After years of recession, rising prices, inflation and record unemployment, the funds industry in Spain appears to be on the up again, writes Kit Klarenberg.
Spain was badly wounded by the financial crisis of 2007/08. According to Morningstar data, the equity market in Spain stood at around €8.8 billion in 2007. By 2010, this had almost halved due to outflows of €4 billion. If market impact depreciation is taken into account, the market bottomed at €2.2 billion in early 2009.
Fears of a Eurozone exit kept investors away until 2012, when European Central Bank president Mario Draghi pledged to “do whatever it takes” to save Spain.
“It started to pick up, but investors were still cautious,” says Javier Sáenz de Cenzano, Morningstar’s director of research for Spain. “It wasn´t until market returns recovered strongly that investors came
back at full power.”
Now that the country seems to be steadily recovering, figures from national investment association Inverco show total assets under management of €222.1 billion as of November 31, a figure unseen since February 2008.
This represents a €1.8 billion increase on October’s total; overall, Spanish funds have attracted total net inflows of
€27.3 billion during 2015, a rise of 14% on 2014.
Spanish equities have increasingly become an area of interest for investors, with equity funds taking €498 million in November. After two years of significant inflows into fixed income funds in Spain, in 2015 the trend has reversed and investors are pulling material amounts out.
“Even though flows have been positive in equity funds in the last two years, investors remain underinvested – the vast majority of the money has gone to allocation funds, particularly the ‘cautious’ variety,” says Cenzano.
Mixed fixed income funds received inflows of €486 million in November, and have grown in size by 85% since the start of 2015. Other areas are attracting positive net revenues too, such as pure fixed income (€446 million) mixed equity (€432 million) and guaranteed funds (€421 million). Cenzano explains low interest rates have proven a strong tailwind for funds in Europe, as European investors have moved to capitalise on their tax benefits.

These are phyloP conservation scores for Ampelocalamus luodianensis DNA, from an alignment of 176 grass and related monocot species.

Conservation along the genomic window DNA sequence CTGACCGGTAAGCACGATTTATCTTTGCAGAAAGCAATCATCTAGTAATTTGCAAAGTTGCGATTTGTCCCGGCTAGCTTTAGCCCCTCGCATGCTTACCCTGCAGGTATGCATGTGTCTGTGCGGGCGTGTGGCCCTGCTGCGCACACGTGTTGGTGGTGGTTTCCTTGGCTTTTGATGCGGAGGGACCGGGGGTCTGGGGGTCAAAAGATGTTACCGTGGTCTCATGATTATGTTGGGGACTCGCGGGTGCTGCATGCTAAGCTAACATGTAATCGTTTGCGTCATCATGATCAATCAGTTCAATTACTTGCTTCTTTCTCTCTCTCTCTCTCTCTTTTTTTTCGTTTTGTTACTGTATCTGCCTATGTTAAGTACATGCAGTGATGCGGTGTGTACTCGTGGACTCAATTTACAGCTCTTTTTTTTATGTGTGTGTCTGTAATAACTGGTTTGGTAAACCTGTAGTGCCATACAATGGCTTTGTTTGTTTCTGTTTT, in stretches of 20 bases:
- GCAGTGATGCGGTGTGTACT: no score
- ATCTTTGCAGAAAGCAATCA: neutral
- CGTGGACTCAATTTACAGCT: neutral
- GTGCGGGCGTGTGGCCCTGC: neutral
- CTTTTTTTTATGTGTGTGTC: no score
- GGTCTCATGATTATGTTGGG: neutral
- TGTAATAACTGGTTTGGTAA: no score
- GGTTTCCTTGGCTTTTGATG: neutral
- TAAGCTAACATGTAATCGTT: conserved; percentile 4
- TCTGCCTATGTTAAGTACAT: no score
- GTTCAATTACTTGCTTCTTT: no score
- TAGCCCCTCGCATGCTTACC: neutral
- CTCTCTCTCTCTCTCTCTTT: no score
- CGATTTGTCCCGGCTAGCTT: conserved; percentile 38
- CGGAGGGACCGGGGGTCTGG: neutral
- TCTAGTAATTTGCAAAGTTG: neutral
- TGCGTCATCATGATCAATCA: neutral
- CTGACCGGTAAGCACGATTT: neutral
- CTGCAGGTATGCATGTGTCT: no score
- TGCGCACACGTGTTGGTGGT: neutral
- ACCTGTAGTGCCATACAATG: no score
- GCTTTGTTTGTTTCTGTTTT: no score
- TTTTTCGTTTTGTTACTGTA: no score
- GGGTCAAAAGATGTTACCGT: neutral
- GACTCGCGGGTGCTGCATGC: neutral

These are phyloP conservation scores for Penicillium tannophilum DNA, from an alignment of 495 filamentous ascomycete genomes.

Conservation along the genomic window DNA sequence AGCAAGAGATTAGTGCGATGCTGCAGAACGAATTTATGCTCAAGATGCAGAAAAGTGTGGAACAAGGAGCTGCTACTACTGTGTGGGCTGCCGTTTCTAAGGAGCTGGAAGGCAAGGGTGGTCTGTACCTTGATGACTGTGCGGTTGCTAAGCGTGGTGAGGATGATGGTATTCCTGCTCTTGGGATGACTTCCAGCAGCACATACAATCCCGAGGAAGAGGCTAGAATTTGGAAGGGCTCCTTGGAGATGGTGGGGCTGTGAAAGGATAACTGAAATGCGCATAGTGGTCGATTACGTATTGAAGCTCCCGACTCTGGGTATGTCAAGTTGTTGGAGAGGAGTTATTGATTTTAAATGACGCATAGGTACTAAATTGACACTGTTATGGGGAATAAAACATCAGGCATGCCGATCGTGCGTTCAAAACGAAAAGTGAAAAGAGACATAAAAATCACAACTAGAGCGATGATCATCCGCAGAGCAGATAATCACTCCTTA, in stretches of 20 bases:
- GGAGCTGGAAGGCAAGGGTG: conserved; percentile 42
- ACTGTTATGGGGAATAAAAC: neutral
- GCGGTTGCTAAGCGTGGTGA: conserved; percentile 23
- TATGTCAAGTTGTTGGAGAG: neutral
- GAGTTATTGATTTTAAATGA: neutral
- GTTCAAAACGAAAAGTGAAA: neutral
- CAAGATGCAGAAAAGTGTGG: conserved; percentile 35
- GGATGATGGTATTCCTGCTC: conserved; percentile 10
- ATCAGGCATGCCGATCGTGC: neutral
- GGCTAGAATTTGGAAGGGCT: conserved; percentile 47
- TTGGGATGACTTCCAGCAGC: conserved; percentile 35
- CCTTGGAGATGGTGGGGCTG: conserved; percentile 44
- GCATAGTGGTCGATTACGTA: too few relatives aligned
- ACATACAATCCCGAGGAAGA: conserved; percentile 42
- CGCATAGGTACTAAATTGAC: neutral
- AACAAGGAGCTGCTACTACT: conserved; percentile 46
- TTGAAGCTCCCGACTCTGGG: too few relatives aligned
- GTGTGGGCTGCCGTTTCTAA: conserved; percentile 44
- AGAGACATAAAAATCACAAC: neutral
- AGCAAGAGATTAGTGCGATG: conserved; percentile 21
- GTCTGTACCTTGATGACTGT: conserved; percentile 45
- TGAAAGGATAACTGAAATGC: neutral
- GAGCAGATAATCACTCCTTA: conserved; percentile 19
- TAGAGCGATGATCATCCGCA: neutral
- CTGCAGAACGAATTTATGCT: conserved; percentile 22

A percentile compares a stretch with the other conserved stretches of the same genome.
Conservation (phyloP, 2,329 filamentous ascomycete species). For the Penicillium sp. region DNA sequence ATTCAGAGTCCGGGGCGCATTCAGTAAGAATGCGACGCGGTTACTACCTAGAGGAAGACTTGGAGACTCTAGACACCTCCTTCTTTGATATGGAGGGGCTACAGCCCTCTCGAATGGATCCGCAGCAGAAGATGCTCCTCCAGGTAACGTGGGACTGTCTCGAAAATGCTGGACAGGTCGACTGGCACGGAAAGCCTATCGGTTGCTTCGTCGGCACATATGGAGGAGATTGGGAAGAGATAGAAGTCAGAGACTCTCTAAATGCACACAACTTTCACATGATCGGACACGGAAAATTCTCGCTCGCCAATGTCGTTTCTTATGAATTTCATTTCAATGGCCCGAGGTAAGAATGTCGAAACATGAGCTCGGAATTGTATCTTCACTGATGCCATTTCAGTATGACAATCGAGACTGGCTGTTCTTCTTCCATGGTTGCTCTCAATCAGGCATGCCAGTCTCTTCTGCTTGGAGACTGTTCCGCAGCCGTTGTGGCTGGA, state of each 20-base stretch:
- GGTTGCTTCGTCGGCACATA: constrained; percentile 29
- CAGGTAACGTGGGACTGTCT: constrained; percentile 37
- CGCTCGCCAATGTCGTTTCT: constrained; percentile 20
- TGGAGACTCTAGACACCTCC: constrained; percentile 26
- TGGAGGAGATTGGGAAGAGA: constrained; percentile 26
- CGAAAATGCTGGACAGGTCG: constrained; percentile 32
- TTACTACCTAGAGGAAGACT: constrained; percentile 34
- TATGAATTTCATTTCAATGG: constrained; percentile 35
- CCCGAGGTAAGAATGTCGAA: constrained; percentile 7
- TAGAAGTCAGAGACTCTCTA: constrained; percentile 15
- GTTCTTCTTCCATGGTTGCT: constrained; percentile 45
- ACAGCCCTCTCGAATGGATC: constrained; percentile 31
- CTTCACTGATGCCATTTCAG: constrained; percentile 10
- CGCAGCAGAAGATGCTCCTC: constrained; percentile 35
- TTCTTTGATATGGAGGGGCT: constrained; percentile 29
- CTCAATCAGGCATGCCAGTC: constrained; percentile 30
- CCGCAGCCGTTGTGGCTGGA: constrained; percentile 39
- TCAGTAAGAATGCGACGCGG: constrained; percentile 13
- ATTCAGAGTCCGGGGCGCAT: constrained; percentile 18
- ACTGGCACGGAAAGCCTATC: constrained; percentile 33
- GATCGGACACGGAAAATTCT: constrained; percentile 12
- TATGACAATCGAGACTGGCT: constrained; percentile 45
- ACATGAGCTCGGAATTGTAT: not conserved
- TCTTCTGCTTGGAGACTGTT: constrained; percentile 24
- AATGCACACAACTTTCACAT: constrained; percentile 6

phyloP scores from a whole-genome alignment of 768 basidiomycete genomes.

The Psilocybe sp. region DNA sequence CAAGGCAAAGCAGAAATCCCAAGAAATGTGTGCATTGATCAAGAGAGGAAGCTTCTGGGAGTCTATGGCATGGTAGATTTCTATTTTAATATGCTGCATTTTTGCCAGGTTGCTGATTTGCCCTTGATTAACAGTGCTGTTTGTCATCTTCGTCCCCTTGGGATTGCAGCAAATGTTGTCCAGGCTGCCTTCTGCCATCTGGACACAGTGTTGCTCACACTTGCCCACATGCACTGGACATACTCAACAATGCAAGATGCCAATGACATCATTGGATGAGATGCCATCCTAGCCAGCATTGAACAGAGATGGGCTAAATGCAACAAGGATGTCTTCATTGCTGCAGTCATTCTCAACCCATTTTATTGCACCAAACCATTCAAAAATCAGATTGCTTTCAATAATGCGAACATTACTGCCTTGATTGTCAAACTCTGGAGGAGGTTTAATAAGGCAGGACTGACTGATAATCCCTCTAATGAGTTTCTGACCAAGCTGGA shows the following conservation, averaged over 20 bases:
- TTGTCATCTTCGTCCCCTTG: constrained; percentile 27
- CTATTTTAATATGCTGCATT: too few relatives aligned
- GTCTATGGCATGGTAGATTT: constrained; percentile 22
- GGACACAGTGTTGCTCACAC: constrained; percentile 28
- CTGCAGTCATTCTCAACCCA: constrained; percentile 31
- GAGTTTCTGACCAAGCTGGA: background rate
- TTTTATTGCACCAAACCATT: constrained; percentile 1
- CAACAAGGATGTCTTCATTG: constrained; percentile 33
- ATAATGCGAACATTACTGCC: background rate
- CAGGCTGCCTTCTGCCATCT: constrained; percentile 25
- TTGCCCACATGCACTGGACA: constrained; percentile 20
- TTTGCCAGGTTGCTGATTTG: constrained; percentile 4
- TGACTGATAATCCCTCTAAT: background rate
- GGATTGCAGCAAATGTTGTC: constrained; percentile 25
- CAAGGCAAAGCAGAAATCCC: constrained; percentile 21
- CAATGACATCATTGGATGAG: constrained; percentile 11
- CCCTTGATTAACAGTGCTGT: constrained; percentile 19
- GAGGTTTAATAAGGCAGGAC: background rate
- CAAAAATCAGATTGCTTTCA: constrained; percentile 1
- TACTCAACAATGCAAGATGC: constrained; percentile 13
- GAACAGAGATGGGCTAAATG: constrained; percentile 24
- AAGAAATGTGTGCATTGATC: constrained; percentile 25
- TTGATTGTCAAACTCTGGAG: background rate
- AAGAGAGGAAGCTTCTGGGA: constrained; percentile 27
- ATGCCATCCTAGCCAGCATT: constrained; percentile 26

The Spanish equity market is highly concentrated, with large stocks such as BBVA, Inditex, Santander and Telefónica dominating the index. However,
Cenzano notes equity investors are increasingly turning away from such mega-caps. “In the last three years, small and mid-caps have significantly outperformed their large cap counterparts, and this is also the case this year to date,” he says.
Tim Stevenson, manager of the Henderson Horizon Pan European Equity fund, views the rehabilitation of the Spanish investment market in the context of an ongoing European upturn.
“This trend reflects the recovery in corporate earnings in Europe – most companies are looking to be in line with estimates this year, helped by QE [quantitative easing] as well as the currency advantage provided by a weaker euro,” he says.
“Anti-austerity movements in Greece and Spain seem to have lost momentum, suggesting radical protect parties will not necessarily thrive elsewhere. Centre-oriented economic policies look set to dominate for a few more years.”
Laurent Millet, co-manager of the Artemis European Opportunities fund, sees opportunities in Italy. It has endured a triple-dip recession, but remains the world’s eighth-largest economy and the eurozone’s third.
“Matteo Renzi’s government has proven itself to be financially responsible and instigated a number of reforms,” he says.
While GDP advances will be modest in the short term (the economy is expected to grow by 0.6% this year), the European Commission has upgraded its forecast for next year to 1.4%.
Furthermore, the protracted downturn (before the first quarter of 2015, Italy’s economy had not grown since the second quarter of 2011) has resulted in stocks trading at a significant discount to their book value – 20%-30% in some cases. Maybe it’s time for a renaissance. fe